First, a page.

Wow. I never thought I would make it. I’m sat here in a Mumbai coffee shop (terrible coffee) having reached civilisation for the first time in what feels like a life time. Cycling the Konkan Coast was tough. I mean REALLY tough. The 600km from Goa to Mumbai tested me both physically and mentally, and Hugo felt the same. SO much has happened during these past few days I’m breaking my story up into two separate posts. And so it begins…
It all started with a sad farewell to our friends in Arambol. We were both on a bit of a downer but happy to be back in the saddle and for me, try to rebuild the muscle I’ve seemed to have drastically lost in just two week living the ‘Goan life’. Looking out to sea when cycling is no doubt beautiful. Did you know, India’s biggest casinos are situated out there in the ocean? Gambling is illegal, so casinos are located on boats so they aren’t “technically” on Indian soil. Smart.
As beautiful as coastal roads are, I love a good diversion and there are certainly no shortage of them in India. To Hugo and I, a DIVERSION sign simply means an off-road adventure. We casually ignore all signs and opt for our own, what we consider a more “direct” route across. This has led us to some weird and wonderful situations and much fun, like cycling across India’s newest airport runway which is still under construction. I expected our route to follow the picturesque Konkan coast line but most of it weave inland due to the lack of seaside roads.
We were more towards the sea than the highway though, which may have been the reason for the incredibly steep red dusty roads. The land scape is extremely barron and there was nothing to see for miles. For a country so densely populated I was surprised at my struggle to find food or water. There were times when I thought I would kill over and die, not just because of the intense hills and unbearable heat, but the lack of vital supplies. I absolutely HATE being without any food and water. “Don’t let me get Hangry”
Finding accommodation “off the beaten track” in India is just as hard and on the rare occasion we came across any form of lodging, prices were sky high as they catered for Indian tourists, not poor cyclists like me. The accommodation we have found within our price range all deny us. I’ve been told this is because they lack the knowledge or technology to register foreign guests with local authorities. Luckily one man took pity on us and let us sleep in the vacant rental apartment he had. Another kind lady let us camp in her Mango farm and fed us delicious Alphonso mangos – India’s best. The location was stunning, set up high on a breezy plateau, but our sleep was ruined as we unknowingly pitched next to a family of Indian holiday makers who were up laughing and joking until the early hours. It did make me wonder why we don’t spend more time with our extended family back in the UK, large annual family holidays are rare. This is one of the things I like about Indian culture, the family and community are a big part of daily lives.
After successfully managing to slice the bottom of my foot open AGAIN, this time on a tent peg, we were off. The main change from Goa into the state of Maharashtra was the noticeable lack of spoken English with road signs and number plates now being in the local language. This meant I could no longer count down the Kilometre signs to help motivate me or understand a word of what anyone was saying. Even when someone can speak English in India, I never quite understand what the hell is going on and this is another thing I love. My request for “water”, has been mistaken for, cigarettes, Coca Cola (probably down to me acting out the universal drinking gesture), food and even a pigeon! You’ll be pleased to hear that I’ve recently had a breakthrough in learning the hand gesture for both a number one toilet (peepee) and number twos (poopoo). I no longer have to squat in public and act out going to the loo with everyone thinking I am an utter looney.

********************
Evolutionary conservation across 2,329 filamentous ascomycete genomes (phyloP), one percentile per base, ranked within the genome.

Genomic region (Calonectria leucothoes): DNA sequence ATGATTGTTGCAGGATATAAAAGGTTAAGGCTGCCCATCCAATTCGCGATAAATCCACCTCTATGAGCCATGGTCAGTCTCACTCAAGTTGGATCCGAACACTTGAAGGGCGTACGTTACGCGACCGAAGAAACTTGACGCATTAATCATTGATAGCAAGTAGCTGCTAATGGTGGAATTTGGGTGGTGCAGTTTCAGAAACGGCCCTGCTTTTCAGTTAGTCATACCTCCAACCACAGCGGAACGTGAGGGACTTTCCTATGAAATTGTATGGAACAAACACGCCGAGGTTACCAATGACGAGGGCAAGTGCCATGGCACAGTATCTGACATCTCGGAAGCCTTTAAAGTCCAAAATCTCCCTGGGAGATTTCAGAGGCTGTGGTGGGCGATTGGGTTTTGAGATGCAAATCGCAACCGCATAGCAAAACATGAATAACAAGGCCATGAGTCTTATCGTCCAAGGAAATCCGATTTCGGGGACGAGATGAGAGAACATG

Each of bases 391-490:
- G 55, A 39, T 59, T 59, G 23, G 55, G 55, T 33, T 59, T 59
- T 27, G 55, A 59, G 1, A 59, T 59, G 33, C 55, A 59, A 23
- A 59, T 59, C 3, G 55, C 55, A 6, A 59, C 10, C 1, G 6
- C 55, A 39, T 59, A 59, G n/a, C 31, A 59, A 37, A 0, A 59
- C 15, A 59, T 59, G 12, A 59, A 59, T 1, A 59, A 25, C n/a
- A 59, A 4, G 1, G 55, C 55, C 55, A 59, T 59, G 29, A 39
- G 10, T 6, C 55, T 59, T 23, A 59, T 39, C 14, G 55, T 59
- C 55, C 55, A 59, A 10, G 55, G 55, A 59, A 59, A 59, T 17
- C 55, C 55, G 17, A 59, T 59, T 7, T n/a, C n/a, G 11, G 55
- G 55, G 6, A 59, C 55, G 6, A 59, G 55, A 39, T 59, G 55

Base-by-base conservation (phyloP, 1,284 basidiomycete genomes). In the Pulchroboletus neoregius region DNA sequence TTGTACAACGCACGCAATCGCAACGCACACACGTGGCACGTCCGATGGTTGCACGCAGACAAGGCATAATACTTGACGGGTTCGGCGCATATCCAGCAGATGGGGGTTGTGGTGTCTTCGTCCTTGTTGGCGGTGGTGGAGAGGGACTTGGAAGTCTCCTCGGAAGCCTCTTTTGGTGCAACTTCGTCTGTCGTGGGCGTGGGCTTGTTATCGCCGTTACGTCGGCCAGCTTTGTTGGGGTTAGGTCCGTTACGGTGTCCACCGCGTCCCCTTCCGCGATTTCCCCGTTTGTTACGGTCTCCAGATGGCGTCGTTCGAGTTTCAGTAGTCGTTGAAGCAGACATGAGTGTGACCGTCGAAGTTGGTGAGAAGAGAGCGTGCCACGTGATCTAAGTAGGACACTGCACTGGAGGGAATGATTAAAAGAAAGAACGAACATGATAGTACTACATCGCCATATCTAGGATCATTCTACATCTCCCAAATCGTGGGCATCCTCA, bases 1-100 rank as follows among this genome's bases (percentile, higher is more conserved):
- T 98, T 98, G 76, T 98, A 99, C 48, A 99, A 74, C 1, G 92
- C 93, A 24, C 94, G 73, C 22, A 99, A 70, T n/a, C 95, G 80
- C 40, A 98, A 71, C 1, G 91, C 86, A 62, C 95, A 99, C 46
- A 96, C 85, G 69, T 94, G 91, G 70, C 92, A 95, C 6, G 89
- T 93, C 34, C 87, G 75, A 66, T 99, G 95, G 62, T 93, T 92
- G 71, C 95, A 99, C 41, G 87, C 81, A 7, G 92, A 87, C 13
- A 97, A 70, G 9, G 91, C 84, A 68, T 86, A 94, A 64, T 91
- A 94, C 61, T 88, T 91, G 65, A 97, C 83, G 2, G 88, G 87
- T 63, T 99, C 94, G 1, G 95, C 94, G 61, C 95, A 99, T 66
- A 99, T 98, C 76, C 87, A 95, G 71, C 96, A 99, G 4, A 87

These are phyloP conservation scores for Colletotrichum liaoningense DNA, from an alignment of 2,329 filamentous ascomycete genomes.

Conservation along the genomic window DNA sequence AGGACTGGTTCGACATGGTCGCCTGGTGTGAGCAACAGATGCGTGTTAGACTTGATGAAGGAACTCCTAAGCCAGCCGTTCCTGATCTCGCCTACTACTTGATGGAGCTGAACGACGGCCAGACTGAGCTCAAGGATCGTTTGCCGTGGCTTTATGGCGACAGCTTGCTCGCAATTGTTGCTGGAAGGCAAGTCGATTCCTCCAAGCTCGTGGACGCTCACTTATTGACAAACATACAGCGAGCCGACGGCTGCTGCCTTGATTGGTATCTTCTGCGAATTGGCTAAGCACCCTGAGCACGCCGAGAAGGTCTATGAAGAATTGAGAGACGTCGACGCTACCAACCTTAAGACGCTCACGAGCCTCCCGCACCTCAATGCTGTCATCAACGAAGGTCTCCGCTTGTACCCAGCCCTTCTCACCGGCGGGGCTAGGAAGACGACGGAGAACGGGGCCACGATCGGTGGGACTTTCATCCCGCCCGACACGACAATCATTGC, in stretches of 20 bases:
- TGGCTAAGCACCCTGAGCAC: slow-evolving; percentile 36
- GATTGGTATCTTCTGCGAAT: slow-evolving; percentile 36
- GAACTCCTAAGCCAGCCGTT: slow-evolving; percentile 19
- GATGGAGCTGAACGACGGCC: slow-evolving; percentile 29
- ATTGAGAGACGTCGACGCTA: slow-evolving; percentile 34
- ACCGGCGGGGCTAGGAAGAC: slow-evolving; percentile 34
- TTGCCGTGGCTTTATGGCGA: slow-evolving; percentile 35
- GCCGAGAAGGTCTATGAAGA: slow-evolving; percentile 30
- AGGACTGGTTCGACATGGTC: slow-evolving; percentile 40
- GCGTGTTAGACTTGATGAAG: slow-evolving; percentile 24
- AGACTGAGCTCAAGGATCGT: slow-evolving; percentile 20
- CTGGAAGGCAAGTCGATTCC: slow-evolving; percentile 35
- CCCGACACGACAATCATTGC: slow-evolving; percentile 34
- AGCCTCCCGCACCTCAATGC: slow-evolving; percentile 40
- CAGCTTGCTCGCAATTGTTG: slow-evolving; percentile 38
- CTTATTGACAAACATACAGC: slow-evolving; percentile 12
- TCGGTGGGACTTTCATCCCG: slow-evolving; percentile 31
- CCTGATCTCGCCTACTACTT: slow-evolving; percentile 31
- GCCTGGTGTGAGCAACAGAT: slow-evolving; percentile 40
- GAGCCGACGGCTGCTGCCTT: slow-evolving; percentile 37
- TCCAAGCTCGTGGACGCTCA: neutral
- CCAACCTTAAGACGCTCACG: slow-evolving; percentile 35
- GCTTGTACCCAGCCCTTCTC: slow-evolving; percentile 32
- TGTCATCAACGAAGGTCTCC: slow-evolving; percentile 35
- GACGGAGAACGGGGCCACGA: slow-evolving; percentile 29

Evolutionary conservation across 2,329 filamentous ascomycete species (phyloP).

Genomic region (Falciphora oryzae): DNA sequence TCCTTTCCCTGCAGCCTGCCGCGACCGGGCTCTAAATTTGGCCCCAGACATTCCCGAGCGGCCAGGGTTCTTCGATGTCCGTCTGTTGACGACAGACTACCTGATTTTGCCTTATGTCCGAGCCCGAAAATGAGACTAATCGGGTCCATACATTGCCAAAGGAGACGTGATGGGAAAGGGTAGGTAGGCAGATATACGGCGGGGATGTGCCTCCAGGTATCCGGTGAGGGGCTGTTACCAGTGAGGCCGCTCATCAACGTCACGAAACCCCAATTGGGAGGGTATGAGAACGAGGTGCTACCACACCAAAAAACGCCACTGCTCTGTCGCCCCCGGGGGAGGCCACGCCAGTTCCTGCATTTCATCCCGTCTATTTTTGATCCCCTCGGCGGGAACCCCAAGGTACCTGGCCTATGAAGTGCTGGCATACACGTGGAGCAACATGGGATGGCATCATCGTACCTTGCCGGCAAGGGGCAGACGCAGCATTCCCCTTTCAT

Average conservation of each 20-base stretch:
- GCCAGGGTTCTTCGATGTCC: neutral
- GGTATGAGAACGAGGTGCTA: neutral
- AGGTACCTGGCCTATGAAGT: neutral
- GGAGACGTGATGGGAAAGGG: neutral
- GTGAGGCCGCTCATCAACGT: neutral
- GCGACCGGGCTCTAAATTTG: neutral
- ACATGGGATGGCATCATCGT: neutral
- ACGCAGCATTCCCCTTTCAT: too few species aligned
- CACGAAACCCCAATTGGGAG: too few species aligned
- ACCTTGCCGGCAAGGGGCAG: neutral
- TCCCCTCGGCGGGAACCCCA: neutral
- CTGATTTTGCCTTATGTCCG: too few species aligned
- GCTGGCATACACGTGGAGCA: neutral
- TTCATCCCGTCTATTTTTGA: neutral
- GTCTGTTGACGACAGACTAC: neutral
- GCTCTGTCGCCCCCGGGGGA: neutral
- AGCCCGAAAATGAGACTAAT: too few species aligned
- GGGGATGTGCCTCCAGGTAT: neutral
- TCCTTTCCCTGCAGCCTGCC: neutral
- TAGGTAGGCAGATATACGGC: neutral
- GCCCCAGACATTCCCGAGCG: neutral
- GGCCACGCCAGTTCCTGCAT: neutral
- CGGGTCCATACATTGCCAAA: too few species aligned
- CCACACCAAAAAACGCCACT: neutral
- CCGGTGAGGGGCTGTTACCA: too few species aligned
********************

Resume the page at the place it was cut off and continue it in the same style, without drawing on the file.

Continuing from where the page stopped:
When people think of Indian food they usually imagine all these weird and wonderful curries but in reality, away from the tourist destinations, the food is suprisingly simple and a proper curry is often hard to come by. During my six days on the Konkan Coast I ate nothing but Vada Pav, Maharashtra’s signature street side snack. Vada Pav is essentially a ball of deep fried potato sandwiched in a white bun with, if you’re lucky, some deep fried chills and a dipping sauce. Serving plates like in the photo above are rare as Vada Pav’s are usually grabbed at the side of the road and gobbled down in one. Hugo wins for the most Vada Pav in one day – 10!!! – but I’m not far behind. It’s safe I am officially Vada Pav’d out (for a few days at least!)
Unlike Goa, all of the built up beaches we stopped off at were popular with Indian tourists. Beaches along the Konkan Coast are packed full of Indians sipping on sweet sugar drinks, munching on Chaat and other Indian street snacks and best of all, getting that all important photo. Selfie?! Unable to find anything other than a bloody Vada Pav, I jumped at the chance to buy some berries which I was adamant would kill me as they weren’t washed but hey, I’m here to tell the tale. More tales, including the night we were saved by an adorable Hindu family, coming up next of the blog. Don’t miss part two!
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